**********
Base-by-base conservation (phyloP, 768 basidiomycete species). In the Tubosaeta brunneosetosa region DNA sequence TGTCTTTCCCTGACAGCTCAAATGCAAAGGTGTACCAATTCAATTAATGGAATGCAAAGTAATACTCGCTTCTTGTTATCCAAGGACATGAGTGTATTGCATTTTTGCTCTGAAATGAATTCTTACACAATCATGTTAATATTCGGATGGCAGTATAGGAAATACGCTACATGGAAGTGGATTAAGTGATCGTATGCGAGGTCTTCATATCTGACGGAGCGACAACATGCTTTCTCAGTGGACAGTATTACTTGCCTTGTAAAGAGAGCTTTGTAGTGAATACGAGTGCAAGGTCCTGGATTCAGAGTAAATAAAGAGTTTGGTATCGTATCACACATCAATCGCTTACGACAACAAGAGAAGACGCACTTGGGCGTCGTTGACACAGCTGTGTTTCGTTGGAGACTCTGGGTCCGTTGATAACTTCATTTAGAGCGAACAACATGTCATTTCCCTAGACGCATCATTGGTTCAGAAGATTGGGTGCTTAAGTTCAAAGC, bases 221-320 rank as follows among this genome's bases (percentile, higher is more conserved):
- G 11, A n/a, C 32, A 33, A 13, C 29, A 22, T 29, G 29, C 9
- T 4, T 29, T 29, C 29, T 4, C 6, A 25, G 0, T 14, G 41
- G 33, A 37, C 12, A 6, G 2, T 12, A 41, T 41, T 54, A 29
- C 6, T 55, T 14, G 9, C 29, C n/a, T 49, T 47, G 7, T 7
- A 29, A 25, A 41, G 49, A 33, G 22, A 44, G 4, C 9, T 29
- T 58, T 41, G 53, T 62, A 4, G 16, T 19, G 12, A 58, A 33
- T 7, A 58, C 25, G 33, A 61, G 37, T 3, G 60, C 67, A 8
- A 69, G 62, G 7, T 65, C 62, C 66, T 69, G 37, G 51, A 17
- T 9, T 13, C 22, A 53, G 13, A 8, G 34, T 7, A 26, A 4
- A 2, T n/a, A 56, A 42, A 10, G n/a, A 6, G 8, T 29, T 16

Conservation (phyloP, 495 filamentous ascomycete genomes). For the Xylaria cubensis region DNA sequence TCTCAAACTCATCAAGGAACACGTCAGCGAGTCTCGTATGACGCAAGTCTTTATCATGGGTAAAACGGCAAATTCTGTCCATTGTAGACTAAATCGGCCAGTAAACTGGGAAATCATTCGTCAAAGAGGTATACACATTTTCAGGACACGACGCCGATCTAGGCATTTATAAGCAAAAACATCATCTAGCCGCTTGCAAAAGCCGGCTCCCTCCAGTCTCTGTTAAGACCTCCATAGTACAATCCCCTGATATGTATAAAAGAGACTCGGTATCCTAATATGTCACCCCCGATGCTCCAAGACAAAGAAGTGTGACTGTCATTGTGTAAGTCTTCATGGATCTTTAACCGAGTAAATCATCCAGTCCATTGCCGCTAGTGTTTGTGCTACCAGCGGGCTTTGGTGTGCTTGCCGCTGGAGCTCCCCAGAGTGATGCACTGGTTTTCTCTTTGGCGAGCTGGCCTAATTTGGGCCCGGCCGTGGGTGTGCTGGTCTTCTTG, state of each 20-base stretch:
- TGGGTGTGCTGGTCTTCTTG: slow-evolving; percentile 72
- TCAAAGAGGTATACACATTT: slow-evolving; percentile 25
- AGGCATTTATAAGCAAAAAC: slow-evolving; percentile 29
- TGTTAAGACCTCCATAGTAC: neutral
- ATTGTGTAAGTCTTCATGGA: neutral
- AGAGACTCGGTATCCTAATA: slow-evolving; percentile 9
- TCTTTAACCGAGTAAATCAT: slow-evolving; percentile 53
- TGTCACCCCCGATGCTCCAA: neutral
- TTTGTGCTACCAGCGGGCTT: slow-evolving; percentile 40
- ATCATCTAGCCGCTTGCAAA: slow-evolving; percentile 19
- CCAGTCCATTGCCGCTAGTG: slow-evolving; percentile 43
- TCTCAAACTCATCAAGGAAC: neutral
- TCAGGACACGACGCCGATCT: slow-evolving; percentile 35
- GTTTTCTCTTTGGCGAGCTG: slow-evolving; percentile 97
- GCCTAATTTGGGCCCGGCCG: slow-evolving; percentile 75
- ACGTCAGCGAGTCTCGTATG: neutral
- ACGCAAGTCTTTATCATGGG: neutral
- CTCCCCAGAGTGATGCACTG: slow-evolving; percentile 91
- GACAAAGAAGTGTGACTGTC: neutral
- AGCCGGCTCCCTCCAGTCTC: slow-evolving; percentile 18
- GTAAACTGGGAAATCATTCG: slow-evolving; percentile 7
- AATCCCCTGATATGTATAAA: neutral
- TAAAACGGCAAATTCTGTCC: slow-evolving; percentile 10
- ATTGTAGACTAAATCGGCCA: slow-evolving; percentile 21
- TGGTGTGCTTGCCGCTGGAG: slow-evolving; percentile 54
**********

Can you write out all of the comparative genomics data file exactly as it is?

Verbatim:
Base-by-base conservation (phyloP, 768 basidiomycete species). In the Tubosaeta brunneosetosa region DNA sequence TGTCTTTCCCTGACAGCTCAAATGCAAAGGTGTACCAATTCAATTAATGGAATGCAAAGTAATACTCGCTTCTTGTTATCCAAGGACATGAGTGTATTGCATTTTTGCTCTGAAATGAATTCTTACACAATCATGTTAATATTCGGATGGCAGTATAGGAAATACGCTACATGGAAGTGGATTAAGTGATCGTATGCGAGGTCTTCATATCTGACGGAGCGACAACATGCTTTCTCAGTGGACAGTATTACTTGCCTTGTAAAGAGAGCTTTGTAGTGAATACGAGTGCAAGGTCCTGGATTCAGAGTAAATAAAGAGTTTGGTATCGTATCACACATCAATCGCTTACGACAACAAGAGAAGACGCACTTGGGCGTCGTTGACACAGCTGTGTTTCGTTGGAGACTCTGGGTCCGTTGATAACTTCATTTAGAGCGAACAACATGTCATTTCCCTAGACGCATCATTGGTTCAGAAGATTGGGTGCTTAAGTTCAAAGC, bases 221-320 rank as follows among this genome's bases (percentile, higher is more conserved):
- G 11, A n/a, C 32, A 33, A 13, C 29, A 22, T 29, G 29, C 9
- T 4, T 29, T 29, C 29, T 4, C 6, A 25, G 0, T 14, G 41
- G 33, A 37, C 12, A 6, G 2, T 12, A 41, T 41, T 54, A 29
- C 6, T 55, T 14, G 9, C 29, C n/a, T 49, T 47, G 7, T 7
- A 29, A 25, A 41, G 49, A 33, G 22, A 44, G 4, C 9, T 29
- T 58, T 41, G 53, T 62, A 4, G 16, T 19, G 12, A 58, A 33
- T 7, A 58, C 25, G 33, A 61, G 37, T 3, G 60, C 67, A 8
- A 69, G 62, G 7, T 65, C 62, C 66, T 69, G 37, G 51, A 17
- T 9, T 13, C 22, A 53, G 13, A 8, G 34, T 7, A 26, A 4
- A 2, T n/a, A 56, A 42, A 10, G n/a, A 6, G 8, T 29, T 16

Conservation (phyloP, 495 filamentous ascomycete genomes). For the Xylaria cubensis region DNA sequence TCTCAAACTCATCAAGGAACACGTCAGCGAGTCTCGTATGACGCAAGTCTTTATCATGGGTAAAACGGCAAATTCTGTCCATTGTAGACTAAATCGGCCAGTAAACTGGGAAATCATTCGTCAAAGAGGTATACACATTTTCAGGACACGACGCCGATCTAGGCATTTATAAGCAAAAACATCATCTAGCCGCTTGCAAAAGCCGGCTCCCTCCAGTCTCTGTTAAGACCTCCATAGTACAATCCCCTGATATGTATAAAAGAGACTCGGTATCCTAATATGTCACCCCCGATGCTCCAAGACAAAGAAGTGTGACTGTCATTGTGTAAGTCTTCATGGATCTTTAACCGAGTAAATCATCCAGTCCATTGCCGCTAGTGTTTGTGCTACCAGCGGGCTTTGGTGTGCTTGCCGCTGGAGCTCCCCAGAGTGATGCACTGGTTTTCTCTTTGGCGAGCTGGCCTAATTTGGGCCCGGCCGTGGGTGTGCTGGTCTTCTTG, state of each 20-base stretch:
- TGGGTGTGCTGGTCTTCTTG: slow-evolving; percentile 72
- TCAAAGAGGTATACACATTT: slow-evolving; percentile 25
- AGGCATTTATAAGCAAAAAC: slow-evolving; percentile 29
- TGTTAAGACCTCCATAGTAC: neutral
- ATTGTGTAAGTCTTCATGGA: neutral
- AGAGACTCGGTATCCTAATA: slow-evolving; percentile 9
- TCTTTAACCGAGTAAATCAT: slow-evolving; percentile 53
- TGTCACCCCCGATGCTCCAA: neutral
- TTTGTGCTACCAGCGGGCTT: slow-evolving; percentile 40
- ATCATCTAGCCGCTTGCAAA: slow-evolving; percentile 19
- CCAGTCCATTGCCGCTAGTG: slow-evolving; percentile 43
- TCTCAAACTCATCAAGGAAC: neutral
- TCAGGACACGACGCCGATCT: slow-evolving; percentile 35
- GTTTTCTCTTTGGCGAGCTG: slow-evolving; percentile 97
- GCCTAATTTGGGCCCGGCCG: slow-evolving; percentile 75
- ACGTCAGCGAGTCTCGTATG: neutral
- ACGCAAGTCTTTATCATGGG: neutral
- CTCCCCAGAGTGATGCACTG: slow-evolving; percentile 91
- GACAAAGAAGTGTGACTGTC: neutral
- AGCCGGCTCCCTCCAGTCTC: slow-evolving; percentile 18
- GTAAACTGGGAAATCATTCG: slow-evolving; percentile 7
- AATCCCCTGATATGTATAAA: neutral
- TAAAACGGCAAATTCTGTCC: slow-evolving; percentile 10
- ATTGTAGACTAAATCGGCCA: slow-evolving; percentile 21
- TGGTGTGCTTGCCGCTGGAG: slow-evolving; percentile 54